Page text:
I Tried Mental Health Medications In The Past But Had a Bad Reaction. What Are My Options?

Psychotropic Medication Reaction
A patient is looking at her RX pill bottle and is breaking out in hives due to a reaction.

Meeting with a behavioral health expert, rather than a generalist, may be the key to getting the right treatment for you.

Albert Hernandez

October 16, 2022
 Medically Reviewed by Tanya Hernandez, PMHNP-BC
Updated on: October 17, 2022
  6 min read

October 16, 2022
 Medically Reviewed by Tanya Hernandez, PMHNP-BC
Updated on: October 17, 2022
  6 min read


In my practice, I often meet with adults who have never tried any medication for the treatment of their anxiety, depression, or Attention Deficit Hyperactivity Disorder (ADHD). I am privileged to help explain the process of diagnosis to these patients, as well as to educate them on their medication options, potential side effects, and optimal treatment outcomes.

There is another category of patients I see at times, as well: patients who let me know they’ve tried mental health meds in the past but had a bad reaction. Maybe they felt like a zombie on their antianxiety medication. Maybe the side effects of their antidepressant medication were intolerable, and their provider wasn’t able to help the patient select a better medication for them. Or maybe, the medication was just plain ineffective at managing the patient’s symptoms of anxiety, depression, or ADHD.

It can be challenging for adults who have had bad past experiences with their mental health medication to seek treatment again. I always let patients know that they’re taking a big step by coming to me for behavioral health care.

And I tell them that seeing a behavioral health expert, rather than a primary care physician (PCP), will likely make a big difference in how treatment will go for them.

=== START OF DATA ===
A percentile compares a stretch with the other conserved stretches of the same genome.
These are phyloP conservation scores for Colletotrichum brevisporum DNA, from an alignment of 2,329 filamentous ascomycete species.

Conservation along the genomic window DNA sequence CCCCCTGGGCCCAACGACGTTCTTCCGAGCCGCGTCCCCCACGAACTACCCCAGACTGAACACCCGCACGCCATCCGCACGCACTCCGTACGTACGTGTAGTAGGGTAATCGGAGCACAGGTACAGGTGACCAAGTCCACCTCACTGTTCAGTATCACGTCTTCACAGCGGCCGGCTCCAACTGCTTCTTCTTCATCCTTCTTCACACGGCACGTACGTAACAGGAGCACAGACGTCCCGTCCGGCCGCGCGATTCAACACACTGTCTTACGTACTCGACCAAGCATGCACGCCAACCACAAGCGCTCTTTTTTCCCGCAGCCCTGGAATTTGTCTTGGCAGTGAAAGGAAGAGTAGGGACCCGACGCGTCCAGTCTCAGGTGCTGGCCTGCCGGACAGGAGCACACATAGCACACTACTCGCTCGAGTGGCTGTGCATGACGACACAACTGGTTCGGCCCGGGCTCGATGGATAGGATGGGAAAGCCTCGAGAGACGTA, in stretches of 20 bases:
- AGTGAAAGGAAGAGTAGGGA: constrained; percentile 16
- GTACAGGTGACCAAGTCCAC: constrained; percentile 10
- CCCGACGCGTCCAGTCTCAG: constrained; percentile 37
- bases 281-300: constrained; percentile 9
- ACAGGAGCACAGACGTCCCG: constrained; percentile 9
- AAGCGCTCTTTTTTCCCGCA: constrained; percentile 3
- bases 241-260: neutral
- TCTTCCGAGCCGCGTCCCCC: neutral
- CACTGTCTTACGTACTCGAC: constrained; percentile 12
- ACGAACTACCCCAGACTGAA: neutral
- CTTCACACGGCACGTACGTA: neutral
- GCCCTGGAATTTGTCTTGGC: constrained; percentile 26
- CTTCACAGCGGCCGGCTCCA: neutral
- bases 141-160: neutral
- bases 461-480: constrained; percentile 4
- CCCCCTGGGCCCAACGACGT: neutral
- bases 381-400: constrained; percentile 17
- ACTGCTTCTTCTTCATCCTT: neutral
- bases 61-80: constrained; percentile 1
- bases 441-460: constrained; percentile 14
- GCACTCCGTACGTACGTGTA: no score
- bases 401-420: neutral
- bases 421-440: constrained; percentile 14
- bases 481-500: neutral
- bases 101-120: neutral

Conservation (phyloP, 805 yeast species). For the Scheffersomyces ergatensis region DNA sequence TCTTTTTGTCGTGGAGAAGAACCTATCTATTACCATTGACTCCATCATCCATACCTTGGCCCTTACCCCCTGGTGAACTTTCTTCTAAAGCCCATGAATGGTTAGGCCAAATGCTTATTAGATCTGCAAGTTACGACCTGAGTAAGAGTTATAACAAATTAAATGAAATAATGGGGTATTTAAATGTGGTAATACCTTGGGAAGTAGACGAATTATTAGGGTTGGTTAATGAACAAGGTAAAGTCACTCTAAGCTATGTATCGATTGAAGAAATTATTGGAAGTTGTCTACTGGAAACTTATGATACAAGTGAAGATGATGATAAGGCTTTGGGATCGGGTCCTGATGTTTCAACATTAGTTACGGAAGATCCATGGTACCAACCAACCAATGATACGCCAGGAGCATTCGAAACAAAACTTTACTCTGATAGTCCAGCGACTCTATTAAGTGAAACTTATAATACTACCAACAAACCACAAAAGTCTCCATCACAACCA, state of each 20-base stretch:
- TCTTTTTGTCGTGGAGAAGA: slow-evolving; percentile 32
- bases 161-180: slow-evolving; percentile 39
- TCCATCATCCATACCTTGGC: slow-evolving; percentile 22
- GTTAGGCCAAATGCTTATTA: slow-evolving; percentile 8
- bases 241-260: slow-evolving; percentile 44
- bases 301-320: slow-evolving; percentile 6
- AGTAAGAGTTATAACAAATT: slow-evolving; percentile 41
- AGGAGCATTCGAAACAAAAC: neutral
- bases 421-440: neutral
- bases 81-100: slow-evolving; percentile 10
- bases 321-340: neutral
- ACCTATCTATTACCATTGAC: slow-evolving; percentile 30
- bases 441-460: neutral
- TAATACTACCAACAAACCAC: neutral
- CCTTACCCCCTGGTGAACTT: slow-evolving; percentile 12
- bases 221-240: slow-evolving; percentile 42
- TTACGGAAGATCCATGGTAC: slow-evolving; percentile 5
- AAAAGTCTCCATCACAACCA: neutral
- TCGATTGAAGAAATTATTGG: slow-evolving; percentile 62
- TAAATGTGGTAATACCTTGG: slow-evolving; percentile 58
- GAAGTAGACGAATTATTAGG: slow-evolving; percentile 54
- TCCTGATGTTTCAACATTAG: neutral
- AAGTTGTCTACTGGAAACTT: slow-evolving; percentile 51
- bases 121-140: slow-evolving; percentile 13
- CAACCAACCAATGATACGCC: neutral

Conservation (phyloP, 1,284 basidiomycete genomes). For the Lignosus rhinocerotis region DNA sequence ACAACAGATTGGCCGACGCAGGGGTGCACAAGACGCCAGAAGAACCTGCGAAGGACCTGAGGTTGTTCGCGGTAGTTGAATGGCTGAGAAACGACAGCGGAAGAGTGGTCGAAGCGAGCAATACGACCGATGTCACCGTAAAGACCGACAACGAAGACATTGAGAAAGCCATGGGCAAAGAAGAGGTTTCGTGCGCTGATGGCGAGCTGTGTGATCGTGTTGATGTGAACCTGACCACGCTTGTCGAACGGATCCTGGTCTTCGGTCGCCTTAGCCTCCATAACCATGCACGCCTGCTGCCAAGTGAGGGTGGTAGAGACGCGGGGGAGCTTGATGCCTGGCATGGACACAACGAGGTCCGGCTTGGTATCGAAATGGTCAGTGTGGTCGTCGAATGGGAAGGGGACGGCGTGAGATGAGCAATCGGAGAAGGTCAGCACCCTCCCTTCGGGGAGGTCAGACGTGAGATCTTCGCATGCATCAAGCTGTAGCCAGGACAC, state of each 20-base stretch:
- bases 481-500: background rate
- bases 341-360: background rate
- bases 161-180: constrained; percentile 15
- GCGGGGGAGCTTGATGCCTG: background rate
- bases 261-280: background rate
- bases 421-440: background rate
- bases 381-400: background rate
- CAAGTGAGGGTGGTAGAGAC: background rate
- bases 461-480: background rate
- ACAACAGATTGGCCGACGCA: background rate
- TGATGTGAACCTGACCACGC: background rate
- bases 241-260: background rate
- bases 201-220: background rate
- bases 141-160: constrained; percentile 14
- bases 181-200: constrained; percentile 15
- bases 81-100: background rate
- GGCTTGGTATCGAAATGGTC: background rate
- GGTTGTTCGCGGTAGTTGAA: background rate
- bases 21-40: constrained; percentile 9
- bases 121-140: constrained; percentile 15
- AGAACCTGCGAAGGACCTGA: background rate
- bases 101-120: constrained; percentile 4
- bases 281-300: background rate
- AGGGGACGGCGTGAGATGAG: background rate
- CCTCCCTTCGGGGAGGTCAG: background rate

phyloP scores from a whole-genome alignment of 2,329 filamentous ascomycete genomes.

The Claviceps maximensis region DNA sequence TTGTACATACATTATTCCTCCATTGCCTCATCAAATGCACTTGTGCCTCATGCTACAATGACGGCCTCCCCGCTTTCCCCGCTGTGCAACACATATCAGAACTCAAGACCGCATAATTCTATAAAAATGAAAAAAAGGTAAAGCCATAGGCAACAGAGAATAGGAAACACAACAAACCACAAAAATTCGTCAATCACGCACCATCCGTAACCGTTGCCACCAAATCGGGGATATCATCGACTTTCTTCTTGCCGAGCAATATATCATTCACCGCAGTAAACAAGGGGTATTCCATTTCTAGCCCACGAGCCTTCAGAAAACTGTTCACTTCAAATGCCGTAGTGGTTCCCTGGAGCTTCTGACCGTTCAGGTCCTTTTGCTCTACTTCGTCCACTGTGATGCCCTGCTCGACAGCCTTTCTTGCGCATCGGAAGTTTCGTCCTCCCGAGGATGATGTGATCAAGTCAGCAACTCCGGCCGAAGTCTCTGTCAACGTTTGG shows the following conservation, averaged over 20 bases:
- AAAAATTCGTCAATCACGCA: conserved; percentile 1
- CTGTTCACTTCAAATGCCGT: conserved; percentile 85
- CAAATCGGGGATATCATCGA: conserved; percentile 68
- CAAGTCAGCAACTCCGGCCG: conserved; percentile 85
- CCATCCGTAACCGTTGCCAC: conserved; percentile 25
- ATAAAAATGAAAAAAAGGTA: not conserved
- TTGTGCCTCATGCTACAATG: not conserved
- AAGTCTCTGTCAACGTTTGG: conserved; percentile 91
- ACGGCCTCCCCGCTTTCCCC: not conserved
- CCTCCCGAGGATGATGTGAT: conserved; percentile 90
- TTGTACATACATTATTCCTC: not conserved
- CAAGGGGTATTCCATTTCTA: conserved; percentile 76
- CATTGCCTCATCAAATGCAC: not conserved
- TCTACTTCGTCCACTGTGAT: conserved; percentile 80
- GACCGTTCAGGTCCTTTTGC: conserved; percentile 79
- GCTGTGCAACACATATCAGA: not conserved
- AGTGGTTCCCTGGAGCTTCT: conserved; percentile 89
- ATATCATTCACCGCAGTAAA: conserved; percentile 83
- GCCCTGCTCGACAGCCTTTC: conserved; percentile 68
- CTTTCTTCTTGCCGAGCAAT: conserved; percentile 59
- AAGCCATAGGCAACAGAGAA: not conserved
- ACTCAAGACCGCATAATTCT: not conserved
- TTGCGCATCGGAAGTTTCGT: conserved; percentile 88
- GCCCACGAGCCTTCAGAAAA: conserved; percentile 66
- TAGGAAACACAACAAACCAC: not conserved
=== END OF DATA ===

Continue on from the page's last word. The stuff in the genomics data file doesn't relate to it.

Whether I’m seeing a patient from El Paso, from Albuquerque, or from another area of the Southwest, I want patients who had an unpleasant reaction to medication before to get effective treatment for their disorder now.

Diagnosis of Behavioral Health Disorders

Why does seeing a behavioral health expert matter? Well, the main factor is that many PCPs don’t have the time or the experience to properly diagnose and treat mental health disorders. For some PCPs, if their patient tells them,  “I’m feeling sad all of the time,” or “I’m feeling anxious,” the PCP will find this to be sufficient information to prescribe an antidepressant medication.

Hold on, it’s not that simple! Many behavioral health conditions can mimic one another. If a patient is feeling irritable with their children, is this irritability caused by depression, or by the strain of making it through their workday while battling undiagnosed ADHD? If a patient is having trouble concentrating during the school day, is this a sign of ADHD? Or maybe this poor concentration is caused by major depression. Sometimes adults with ADHD are constantly nervous and on edge, trying to keep all of their work and home tasks straight. If the right assessment isn’t done, these ADHD symptoms may be mistaken for an anxiety disorder.

To obtain the correct diagnosis, it’s important to see a mental health expert and take standardized screenings. Some examples of standardized screenings are the Adult ADHD Self-Report Scale (ASRS-v1.1) for ADHD and the GAD-7 Anxiety for Generalized Anxiety Disorder (GAD). Mental health experts then take the information from these standardized scales and use their training and experience to ask further questions of their patients. If your PCP spends two minutes with you, asking just a couple of questions about your symptoms, misdiagnosis can easily follow.

Why does potential misdiagnosis matter? Because treating a disorder with the wrong medication can have results that are anywhere from ineffective to dangerous.

Medications for Mental Health Disorders